The highest goal scorer in the history of the English top flight, all-time record goal scorer for Tottenham Hotspur, Jimmy Greaves’ name will forever be firmly engraved in the football history books as one of the most prolific centre forwards of all time. Here, we take a look at the illustrious career of Jimmy Greaves and his remarkable rise to the top.
Born in Manor Park in 1940, the footballing story of Jimmy Greaves begins in 1955, where still a schoolboy at the age of 15, he began the start of his journey by signing for Division One champions Chelsea, initially as an apprentice, while still studying for qualifications at school. Under the watchful eye of youth team coach Dickie Foss, the impact Greaves made was instantaneous.
Managing a Chelsea youth record of 114 goals in the 56-57 season, including an FA Youth Cup final goal, he was already destined for greatness. Unsurprisingly, a professional contract followed for the Blues man in the summer of 1957, which little did he know, was the trigger to kick-start an unforgettable career for the youngster.
His Unprecedented Rise at Chelsea
Aged 17, a professional debut for Greaves ironically came against Tottenham, and he managed to earn a 1-1 draw for the Blues with a goal on his first appearance for the side. Already, the notable control, strength, and maturity of this young striker was beginning to impact fans and the media. The form continued, with the Englishman managing a top scoring 22 goals in 37 matches for his side, including a Boxing Day quadruple against Portsmouth.
It was at this point that Greaves began to take his career to the next step. Finishing as the Division One top scorer with 22 goals in 58/59, then 37 the season after, goals were coming at an alarmingly fast rate. Another season of 30 goals followed before a world class 43 goal campaign capped off what was an almost unbelievable start to this man’s career.
13 Hat-tricks along the way ensured Jimmy Greaves became the youngest player in the history of top flight football to reach the milestone of 100 league goals, at the age of 20 years and 290 days. Although milestones were being reached with an amazing sense of ease, trophies on the other hand, were not.
Early cup exits, as well as mediocre League placings led to the inevitable end of the first stage of Greaves’ journey. Chelsea Chairman Joe Mears agreed to sell him as not only did the club need money, but Greaves needed to transform his career to a new level.
His Milanese Adventure & Return to London
The fashionable city of Milan was the destination for with the Italians paying £80,000 for Greaves’ services, although however attractive this destination may have been, it was not the desired choice of the up and coming star.
The apprehensive start to his spell at the San Siro set the tone for the transfer. Despite scoring on his debut, his poor relationship with head coach Nereo Rocco undeniably marked the beginning of the end for his short-lived stay in Milan.
Scoring 9 goals in 12 games was by no means embarrassing, but unhappiness and a lack of real backroom support from the start led to this predictable and underwhelming ending. It was time for him to come home.
Next stop, White Hart Lane. Signing for an unheard of fee of £99,900, Greaves joined Spurs in December 1961, as a result of their First Division and Cup double in the previous season. Here, Jimmy Greaves began to build his dynasty. Starting with a hat-trick on debut, he played in all seven FA Cup games, scoring nine goals, on route to a final at Wembley, in which he opened the scoring against Burnley, helping the side to a 3-1 final win and more importantly, his first piece of silverware. In addition, a third placed league finished topped off what was a wonderful opening season at Tottenham.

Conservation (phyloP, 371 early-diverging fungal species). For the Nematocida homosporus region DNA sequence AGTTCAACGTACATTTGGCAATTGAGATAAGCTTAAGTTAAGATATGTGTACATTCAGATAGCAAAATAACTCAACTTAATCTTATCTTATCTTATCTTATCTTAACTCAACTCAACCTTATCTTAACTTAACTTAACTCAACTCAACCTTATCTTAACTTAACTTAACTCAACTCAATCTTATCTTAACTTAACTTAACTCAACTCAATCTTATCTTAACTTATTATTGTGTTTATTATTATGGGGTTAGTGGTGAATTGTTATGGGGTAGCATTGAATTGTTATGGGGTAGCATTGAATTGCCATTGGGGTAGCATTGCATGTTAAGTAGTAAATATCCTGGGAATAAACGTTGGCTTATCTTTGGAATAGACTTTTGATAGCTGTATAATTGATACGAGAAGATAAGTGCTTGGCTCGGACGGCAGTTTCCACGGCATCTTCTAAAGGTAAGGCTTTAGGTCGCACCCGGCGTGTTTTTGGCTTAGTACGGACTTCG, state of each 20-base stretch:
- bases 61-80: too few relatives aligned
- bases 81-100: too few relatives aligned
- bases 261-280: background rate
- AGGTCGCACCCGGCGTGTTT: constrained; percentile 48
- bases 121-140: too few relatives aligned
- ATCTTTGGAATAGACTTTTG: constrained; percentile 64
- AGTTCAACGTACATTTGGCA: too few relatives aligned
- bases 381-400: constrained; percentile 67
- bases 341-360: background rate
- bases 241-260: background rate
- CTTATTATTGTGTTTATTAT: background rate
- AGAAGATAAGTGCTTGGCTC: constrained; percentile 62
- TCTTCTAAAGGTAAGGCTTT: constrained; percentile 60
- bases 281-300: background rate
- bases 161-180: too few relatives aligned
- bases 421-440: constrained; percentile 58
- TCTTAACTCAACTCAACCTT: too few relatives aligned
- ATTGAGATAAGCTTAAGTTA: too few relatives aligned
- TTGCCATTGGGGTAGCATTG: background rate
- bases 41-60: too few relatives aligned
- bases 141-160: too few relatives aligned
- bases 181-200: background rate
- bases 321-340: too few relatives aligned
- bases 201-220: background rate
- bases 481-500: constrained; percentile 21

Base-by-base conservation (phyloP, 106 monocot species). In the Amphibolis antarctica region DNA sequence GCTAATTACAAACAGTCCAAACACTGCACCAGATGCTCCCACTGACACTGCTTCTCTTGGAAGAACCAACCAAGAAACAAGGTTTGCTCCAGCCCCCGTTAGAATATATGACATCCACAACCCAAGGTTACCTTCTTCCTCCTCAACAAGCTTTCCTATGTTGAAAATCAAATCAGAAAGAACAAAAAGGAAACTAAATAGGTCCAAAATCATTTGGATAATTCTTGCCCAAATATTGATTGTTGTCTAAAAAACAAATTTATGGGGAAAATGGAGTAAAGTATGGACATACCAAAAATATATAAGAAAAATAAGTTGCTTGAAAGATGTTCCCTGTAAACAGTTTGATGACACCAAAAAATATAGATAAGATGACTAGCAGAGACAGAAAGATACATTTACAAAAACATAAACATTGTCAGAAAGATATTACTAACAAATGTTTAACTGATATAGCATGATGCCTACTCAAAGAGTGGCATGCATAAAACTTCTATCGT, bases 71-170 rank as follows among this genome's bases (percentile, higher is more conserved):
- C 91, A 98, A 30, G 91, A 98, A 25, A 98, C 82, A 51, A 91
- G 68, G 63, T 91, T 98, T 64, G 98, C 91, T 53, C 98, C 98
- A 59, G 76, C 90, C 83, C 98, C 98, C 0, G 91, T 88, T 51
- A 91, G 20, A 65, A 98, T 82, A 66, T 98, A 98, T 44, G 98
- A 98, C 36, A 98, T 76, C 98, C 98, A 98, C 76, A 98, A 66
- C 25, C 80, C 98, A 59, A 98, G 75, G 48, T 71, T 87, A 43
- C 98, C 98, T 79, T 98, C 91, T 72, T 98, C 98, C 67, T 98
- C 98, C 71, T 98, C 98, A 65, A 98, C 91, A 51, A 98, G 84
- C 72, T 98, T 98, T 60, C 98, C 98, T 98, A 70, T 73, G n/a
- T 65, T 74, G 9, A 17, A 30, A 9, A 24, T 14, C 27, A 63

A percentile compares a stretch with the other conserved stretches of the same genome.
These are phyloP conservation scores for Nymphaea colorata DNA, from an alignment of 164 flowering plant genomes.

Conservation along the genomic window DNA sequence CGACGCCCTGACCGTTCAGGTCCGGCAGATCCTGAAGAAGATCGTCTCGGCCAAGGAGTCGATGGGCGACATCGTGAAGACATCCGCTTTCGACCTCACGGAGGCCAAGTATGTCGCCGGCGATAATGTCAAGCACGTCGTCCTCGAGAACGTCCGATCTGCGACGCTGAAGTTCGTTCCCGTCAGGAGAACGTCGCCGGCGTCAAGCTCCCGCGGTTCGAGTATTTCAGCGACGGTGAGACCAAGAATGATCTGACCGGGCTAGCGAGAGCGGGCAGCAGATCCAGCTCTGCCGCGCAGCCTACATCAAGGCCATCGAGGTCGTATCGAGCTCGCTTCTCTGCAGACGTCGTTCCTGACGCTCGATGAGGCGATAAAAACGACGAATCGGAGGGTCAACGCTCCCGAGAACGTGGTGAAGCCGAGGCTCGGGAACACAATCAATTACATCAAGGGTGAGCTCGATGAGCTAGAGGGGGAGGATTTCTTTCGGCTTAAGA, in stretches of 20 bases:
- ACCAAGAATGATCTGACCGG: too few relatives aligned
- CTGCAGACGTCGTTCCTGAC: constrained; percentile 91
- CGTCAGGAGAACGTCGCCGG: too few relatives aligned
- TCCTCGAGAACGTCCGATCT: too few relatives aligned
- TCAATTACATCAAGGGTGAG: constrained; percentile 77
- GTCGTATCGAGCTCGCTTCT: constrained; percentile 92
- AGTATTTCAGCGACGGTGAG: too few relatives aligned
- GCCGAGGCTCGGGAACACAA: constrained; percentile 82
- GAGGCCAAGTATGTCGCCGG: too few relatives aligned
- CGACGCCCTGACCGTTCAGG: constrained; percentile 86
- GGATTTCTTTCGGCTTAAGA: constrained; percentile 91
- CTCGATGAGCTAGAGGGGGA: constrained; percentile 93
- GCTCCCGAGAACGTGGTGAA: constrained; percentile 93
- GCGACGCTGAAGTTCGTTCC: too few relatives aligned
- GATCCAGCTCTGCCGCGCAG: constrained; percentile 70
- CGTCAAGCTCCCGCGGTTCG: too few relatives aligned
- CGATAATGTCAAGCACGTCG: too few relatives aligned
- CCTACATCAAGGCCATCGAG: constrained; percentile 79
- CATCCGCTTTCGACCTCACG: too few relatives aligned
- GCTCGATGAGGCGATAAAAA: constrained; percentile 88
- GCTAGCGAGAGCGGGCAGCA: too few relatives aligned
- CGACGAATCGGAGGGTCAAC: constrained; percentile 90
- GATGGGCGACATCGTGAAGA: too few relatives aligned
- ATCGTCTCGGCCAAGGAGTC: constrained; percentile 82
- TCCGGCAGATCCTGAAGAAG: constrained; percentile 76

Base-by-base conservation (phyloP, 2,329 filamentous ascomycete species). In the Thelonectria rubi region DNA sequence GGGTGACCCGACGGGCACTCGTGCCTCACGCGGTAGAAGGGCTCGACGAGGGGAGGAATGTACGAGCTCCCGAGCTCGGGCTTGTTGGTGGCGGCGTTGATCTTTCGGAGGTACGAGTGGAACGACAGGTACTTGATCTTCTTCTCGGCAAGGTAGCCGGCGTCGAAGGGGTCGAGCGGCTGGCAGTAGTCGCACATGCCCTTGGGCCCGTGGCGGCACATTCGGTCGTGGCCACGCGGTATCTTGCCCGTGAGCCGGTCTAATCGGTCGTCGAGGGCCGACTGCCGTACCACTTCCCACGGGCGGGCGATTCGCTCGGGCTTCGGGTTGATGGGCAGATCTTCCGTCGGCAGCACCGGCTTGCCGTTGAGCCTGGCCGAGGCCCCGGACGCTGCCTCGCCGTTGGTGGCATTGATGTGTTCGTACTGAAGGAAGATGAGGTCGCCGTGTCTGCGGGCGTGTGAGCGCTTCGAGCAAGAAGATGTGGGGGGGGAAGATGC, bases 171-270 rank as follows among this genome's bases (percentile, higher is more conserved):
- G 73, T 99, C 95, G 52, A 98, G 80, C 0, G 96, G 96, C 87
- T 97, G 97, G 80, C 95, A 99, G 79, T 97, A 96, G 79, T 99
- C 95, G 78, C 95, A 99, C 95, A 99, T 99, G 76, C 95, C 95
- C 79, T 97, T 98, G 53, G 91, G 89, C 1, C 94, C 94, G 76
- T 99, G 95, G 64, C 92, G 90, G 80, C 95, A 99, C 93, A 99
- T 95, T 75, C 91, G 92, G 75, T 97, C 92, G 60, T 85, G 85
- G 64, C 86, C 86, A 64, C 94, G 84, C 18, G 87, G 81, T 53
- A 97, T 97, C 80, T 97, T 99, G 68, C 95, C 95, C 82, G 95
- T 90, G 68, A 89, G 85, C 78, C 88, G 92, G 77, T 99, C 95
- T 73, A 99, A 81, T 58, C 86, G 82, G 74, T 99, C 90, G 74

Season number two began with a 5-1 Charity Shield win over Ipswich, as Greaves went on to hit 37 goals in 41 league games, and inevitably, finish top scorer. However, it was the European Cup Winners Cup which marked an unforgettable and magical season for Spurs. A run which included beating Rangers, and Greaves getting sent off in the first leg of the semi-final, was not enough to prevent a rampant and hungry Tottenham side. Facing Atletico Madrid in a historic final, Greaves hit the net twice, with the other strikes coming from John White and Terry Dyson in a 5-1 battering of the Spanish giants. History had been made!
Tottenham were the first side to claim European silverware in the history of the sport, and that man Jimmy Greaves had been a massive part of it. Trophies were coming at a fast rate, and Spurs were quickly stamping their authority as a European giant too.
As an Englishman, an international cap may be the proudest moment one can have. Greaves received his first in 1957, but it was the 1966 World Cup that captured an all-time high for the British game, but a bitter sweet feeling on a personal note for England’s star striker. After featuring in all three group games, in the third, he was on the receiving end of a brutal studs up challenge from France’s Joseph Bonnel on his chin, leaving a permanent scar that needed 14 stitches at first.
For England, his replacement Geoff Hurst would write his name down in International history books, scoring the winner against Argentina in the quarter final, and an unforgettable hat-trick in the winning final. Although fit, Jimmy Greaves would not feature due to the form of Hurst. Understandably for the greater good, Greaves was still a part of a World Cup winning side, despite not receiving a medal until 2009, after only the eleven outfield starters were given one at the time.
Still, in reality, it was a glittering international career for Greaves, who scored 44 goals in 57 matches, and still stands as England’s fourth highest all-time scorer. He still holds the record for the most hat-tricks scored by an Englishman too – 6 in total.
The Twilight Stages of his Career